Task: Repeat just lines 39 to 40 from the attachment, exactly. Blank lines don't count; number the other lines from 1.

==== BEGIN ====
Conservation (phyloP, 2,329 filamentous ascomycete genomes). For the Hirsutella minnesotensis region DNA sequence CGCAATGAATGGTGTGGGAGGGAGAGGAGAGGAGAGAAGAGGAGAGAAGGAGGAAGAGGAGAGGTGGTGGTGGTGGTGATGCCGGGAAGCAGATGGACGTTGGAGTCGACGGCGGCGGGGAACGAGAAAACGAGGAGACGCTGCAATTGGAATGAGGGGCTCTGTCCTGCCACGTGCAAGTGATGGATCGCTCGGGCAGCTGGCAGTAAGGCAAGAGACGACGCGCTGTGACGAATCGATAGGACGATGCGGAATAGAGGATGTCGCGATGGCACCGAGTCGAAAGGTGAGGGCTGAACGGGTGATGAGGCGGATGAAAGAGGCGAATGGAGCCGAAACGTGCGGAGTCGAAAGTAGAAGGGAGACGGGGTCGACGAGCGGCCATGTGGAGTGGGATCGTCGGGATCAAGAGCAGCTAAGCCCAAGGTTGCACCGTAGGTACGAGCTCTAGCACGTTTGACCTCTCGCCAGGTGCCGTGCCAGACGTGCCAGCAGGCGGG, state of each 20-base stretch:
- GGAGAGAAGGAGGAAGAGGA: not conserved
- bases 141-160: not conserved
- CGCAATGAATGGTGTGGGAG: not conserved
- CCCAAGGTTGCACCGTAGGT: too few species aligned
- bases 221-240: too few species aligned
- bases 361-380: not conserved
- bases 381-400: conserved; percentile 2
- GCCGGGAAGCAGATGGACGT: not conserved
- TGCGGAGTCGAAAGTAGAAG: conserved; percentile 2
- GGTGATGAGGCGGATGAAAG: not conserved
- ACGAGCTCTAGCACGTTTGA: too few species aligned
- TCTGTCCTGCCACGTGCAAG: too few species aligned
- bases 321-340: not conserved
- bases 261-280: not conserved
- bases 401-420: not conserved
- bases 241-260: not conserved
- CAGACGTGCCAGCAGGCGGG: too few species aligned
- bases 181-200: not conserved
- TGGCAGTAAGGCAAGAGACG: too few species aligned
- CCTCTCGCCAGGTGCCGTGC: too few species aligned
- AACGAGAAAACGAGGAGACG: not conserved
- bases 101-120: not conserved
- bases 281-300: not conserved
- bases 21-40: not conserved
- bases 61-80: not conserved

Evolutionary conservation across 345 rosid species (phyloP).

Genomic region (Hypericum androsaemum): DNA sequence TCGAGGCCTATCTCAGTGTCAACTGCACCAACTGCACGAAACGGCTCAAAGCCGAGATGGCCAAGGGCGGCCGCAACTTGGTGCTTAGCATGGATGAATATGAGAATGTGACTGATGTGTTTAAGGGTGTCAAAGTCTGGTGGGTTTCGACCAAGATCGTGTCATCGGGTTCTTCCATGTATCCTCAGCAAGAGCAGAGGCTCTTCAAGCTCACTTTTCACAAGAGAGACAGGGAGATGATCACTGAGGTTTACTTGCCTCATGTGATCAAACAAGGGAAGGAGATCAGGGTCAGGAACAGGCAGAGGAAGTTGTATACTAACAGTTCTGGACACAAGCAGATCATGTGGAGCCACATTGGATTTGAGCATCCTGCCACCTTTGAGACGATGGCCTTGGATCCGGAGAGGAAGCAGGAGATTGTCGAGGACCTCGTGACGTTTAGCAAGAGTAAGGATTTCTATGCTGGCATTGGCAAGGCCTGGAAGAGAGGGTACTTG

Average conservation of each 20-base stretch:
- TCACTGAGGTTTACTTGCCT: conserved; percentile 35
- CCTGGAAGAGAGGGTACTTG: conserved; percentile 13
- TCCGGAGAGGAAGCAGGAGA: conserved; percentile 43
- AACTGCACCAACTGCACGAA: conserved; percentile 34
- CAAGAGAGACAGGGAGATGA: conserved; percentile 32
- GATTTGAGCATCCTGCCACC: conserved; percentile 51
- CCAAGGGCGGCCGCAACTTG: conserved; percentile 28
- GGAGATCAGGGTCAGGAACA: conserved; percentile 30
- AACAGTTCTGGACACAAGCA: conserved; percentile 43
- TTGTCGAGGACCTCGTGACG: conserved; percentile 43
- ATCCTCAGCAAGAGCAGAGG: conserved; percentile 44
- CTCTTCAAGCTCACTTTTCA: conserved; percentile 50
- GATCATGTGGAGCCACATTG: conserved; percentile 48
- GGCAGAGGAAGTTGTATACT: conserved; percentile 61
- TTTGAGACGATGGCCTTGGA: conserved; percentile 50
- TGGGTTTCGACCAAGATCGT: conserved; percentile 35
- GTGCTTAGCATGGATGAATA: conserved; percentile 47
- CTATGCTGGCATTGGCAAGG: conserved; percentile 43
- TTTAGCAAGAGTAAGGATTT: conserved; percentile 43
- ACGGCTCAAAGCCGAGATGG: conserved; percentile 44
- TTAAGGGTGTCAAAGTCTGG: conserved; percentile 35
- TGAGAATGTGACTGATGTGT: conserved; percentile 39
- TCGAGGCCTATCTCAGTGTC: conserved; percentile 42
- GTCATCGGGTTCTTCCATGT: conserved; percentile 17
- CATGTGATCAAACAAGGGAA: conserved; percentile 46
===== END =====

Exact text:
- TTGTCGAGGACCTCGTGACG: conserved; percentile 43
- ATCCTCAGCAAGAGCAGAGG: conserved; percentile 44